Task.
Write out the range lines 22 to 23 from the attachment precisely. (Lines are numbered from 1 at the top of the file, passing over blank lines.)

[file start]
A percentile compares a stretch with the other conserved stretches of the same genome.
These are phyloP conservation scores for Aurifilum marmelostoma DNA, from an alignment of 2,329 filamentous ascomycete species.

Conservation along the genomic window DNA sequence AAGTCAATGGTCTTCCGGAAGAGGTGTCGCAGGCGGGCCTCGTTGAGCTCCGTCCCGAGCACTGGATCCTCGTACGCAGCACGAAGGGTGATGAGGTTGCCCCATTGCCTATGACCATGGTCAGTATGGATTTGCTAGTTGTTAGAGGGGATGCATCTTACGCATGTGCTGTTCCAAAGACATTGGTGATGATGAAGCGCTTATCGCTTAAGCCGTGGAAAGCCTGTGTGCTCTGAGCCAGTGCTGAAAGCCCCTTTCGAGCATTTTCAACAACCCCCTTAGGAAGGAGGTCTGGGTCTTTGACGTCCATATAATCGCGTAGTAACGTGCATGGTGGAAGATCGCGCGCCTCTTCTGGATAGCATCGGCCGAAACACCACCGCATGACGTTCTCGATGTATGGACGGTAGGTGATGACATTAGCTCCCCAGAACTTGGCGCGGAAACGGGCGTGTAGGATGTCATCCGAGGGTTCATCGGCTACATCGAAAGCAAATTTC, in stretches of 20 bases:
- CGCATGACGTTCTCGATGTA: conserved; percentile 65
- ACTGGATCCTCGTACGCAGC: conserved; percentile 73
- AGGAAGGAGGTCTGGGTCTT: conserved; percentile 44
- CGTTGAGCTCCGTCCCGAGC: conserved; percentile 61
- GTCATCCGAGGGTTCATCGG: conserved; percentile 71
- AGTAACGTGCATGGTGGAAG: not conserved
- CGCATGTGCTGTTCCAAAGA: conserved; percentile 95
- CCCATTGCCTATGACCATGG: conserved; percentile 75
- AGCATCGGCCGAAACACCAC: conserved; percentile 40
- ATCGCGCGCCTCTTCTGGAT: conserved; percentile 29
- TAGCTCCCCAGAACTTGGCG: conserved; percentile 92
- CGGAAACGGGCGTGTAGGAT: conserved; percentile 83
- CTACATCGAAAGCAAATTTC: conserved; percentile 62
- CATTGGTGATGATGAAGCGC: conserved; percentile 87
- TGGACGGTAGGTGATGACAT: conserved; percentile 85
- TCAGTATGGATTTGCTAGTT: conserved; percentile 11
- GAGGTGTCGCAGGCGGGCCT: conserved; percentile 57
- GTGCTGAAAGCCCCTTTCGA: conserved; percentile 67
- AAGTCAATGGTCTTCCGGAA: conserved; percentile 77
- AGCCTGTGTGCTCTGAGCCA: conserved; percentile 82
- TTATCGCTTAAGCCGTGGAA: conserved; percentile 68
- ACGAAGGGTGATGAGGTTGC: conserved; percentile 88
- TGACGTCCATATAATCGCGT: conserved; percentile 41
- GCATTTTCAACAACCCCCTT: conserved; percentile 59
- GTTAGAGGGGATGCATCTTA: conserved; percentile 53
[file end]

- AAGTCAATGGTCTTCCGGAA: conserved; percentile 77
- AGCCTGTGTGCTCTGAGCCA: conserved; percentile 82